Our DigiCell SIM is not working and as I thought they have cut it off because the credit ran out months ago and the SIM hasn’t been switched on for over a year. I reckon if I get in touch with the company directly they might switch it back on. The only thing to do is buy a new SIM each time we come but I’m sure we can keep it alive some how. If they do web top-ups then we can keep the SIM in the UK, switch it on from time to time and then top-up for a few TT$ at the same time. A hassle but less hassle than having to take one of Heather’s family to a mobile phone shop every time we visit just so we can make cheap calls.

You have been playing with Daniel this morning but just returned from 24 with Mummy and she wants to talk to me. Sounds ominous.

Lunch is cooking but we have to be out by 1pm and I’m not getting dressed until I have eaten. I’m not getting food all down my suite – I usually get most of my food down my front when I eat. The chat your mother wanted was about the car seat. We are going to be cramming loads of people

Wednesday 12th March 2008 09:26
It is Lewis’ birthday today, he is nine years old.

The funeral yesterday was quite a joyous affair as people gathered to celebrate the life of your great grandmother. It also had some funny, strange and inappropriate events.

The service was held in a funeral home in Arouca that is also a crematorium. Your great grandmother was laid in her coffin with the top half open. Before the service started the manager (I presume) of the funeral home made an announcement regarding a parked card. The man was dressed in very casual clothes and seemed rather annoyed at the whole funeral that was about to take place. He then disappeared.

The Pastor started the service by welcoming everyone and then we had a hymn. This was quite funny as the woman who was leading the singing couldn’t sing herself. That didn’t stop her bellowing in to the microphone and drowning out everyone else. She told us before each hymn that we would start on four and then counted us in “three, four” and off she went. She also kept shouting out the next line of each hymn before we got there and then joined in herself. A few times she didn’t join back in with us and it was then that I could hear the rich voices behind me. The male bass end was perfect and the women seemed to have the mid and upper ranges covered perfectly with amazing harmonies. Then old-woman screech would join in and they would be lost to the sound of cat-murder being pumped out of the PA.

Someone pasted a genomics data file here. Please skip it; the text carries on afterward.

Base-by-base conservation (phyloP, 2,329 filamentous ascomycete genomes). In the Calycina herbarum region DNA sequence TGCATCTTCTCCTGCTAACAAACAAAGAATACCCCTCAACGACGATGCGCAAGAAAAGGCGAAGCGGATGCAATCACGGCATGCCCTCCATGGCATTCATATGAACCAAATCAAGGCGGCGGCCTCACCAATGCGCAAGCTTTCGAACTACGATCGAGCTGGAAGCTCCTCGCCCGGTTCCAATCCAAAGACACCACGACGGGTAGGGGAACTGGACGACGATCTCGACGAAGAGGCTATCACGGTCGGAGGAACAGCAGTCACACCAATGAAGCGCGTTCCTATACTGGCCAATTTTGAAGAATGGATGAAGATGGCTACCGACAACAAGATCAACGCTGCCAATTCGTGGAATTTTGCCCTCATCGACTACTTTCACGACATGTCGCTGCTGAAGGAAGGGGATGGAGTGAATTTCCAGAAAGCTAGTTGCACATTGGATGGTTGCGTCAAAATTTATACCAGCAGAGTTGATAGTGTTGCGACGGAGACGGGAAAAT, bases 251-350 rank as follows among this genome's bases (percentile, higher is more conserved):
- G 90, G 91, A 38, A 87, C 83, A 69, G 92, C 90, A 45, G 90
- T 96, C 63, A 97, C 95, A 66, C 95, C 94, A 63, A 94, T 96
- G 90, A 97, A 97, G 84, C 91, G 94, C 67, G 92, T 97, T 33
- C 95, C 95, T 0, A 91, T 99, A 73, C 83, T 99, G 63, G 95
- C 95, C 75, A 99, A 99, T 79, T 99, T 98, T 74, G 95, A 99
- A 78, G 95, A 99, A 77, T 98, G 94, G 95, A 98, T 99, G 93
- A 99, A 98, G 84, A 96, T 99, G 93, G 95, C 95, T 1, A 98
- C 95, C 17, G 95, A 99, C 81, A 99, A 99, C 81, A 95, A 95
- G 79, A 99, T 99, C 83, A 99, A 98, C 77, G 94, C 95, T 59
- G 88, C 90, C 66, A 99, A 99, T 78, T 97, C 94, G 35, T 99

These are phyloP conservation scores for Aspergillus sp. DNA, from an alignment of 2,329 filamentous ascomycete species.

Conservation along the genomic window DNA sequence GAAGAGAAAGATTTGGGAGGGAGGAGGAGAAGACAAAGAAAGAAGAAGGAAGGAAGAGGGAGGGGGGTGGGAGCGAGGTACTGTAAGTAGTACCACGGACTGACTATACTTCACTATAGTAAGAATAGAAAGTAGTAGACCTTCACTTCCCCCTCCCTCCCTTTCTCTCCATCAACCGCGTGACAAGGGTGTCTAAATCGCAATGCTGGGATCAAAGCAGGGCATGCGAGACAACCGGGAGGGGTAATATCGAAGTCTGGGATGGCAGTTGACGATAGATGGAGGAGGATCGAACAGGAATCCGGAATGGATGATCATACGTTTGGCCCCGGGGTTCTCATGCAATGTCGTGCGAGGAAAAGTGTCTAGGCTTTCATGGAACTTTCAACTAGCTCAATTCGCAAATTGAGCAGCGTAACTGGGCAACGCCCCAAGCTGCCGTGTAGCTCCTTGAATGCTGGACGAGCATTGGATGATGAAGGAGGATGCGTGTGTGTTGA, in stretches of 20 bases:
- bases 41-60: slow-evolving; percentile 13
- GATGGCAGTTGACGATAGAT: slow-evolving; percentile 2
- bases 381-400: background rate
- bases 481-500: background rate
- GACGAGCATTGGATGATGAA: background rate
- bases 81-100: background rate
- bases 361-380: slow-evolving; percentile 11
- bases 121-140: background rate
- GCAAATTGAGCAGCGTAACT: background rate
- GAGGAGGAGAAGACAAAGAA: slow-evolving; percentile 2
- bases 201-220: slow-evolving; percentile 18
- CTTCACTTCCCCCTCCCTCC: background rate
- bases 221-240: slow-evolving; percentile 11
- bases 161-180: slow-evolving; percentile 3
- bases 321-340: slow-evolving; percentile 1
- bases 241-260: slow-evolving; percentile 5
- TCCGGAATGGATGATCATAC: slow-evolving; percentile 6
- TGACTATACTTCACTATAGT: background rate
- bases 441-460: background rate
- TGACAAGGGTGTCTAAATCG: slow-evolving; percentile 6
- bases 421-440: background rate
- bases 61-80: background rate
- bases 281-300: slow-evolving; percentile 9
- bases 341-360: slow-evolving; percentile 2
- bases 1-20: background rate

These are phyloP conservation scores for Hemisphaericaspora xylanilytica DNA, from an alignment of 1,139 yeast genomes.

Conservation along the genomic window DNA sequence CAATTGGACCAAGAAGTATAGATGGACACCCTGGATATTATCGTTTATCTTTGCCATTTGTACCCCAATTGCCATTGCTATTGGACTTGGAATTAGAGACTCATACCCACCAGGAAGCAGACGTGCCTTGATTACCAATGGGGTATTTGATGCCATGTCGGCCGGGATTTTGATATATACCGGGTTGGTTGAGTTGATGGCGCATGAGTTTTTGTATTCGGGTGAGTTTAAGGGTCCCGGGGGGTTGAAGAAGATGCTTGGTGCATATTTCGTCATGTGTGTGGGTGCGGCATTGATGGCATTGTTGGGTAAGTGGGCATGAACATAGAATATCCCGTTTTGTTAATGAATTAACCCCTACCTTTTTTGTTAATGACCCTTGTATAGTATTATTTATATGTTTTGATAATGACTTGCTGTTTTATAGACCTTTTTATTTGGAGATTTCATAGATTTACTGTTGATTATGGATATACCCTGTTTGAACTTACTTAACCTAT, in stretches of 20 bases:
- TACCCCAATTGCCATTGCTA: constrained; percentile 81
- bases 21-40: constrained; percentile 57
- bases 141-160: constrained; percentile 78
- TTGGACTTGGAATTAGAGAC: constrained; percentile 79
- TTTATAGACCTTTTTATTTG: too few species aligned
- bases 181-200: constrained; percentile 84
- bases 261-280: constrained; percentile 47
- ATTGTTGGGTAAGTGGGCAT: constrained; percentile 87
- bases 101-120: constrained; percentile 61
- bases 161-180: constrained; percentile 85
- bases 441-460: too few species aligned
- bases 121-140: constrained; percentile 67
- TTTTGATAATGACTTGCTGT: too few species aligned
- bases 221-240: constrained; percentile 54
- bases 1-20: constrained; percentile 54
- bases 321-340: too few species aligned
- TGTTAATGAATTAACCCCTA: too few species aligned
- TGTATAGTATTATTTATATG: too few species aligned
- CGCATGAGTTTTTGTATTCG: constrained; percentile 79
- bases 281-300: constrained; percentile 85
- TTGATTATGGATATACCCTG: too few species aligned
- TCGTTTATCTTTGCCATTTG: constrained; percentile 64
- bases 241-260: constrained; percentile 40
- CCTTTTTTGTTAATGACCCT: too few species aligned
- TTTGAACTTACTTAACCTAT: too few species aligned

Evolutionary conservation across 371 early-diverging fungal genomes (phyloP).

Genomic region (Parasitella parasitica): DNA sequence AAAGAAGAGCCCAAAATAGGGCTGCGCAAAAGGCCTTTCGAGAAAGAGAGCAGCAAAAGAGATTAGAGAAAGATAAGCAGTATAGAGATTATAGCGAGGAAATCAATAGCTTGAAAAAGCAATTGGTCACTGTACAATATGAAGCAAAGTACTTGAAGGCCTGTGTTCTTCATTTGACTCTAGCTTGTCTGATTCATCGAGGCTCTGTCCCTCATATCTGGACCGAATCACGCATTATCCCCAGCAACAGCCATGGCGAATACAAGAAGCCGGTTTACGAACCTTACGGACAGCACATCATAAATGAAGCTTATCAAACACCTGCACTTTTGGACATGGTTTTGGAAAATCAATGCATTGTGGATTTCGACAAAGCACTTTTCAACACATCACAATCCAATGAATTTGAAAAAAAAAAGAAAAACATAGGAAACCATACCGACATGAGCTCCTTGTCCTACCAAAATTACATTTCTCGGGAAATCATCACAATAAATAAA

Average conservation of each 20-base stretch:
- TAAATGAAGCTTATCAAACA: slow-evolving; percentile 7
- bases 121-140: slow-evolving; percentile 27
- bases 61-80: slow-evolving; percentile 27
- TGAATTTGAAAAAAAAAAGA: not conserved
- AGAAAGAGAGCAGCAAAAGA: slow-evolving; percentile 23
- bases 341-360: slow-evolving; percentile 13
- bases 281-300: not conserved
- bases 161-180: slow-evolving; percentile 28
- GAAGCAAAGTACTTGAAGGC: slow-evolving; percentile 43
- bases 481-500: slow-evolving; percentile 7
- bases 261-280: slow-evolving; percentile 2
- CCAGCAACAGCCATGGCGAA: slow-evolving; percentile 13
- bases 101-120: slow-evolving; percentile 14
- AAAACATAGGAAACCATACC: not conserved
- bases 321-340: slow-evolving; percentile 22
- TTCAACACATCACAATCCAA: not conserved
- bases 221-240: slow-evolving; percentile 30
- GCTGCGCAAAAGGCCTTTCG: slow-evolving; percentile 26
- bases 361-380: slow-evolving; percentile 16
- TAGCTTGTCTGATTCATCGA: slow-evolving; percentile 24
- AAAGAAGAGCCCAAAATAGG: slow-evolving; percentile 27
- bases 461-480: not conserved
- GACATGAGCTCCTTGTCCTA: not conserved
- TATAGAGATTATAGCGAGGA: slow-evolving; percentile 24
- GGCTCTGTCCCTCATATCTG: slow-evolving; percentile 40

You fell asleep during the first hymn and I put you to rest on the floor near an AC unit so you didn’t get too hot. I knew that I was putting you in the walk way leading to the toilet but I didn’t expect a steady stream of people to be using it. Having said that it was mainly a little girl and an old man who seemed to be using it the most. Aunty Hazel did the eulogy and received some applause when she finished. The service proceeded and I noticed that the pastor was having problems with his English. Instead of saying “biblical” he kept saying “blib-bical” and this made me laugh a little, I also started having a laughing fit during one of the hymns when cat-murderer sounded like she had grown some more arms and was doing what she did best. I pretended that I was crying although your mother saw thorugh it and gave me a dirty stare that stopped me in my tracks.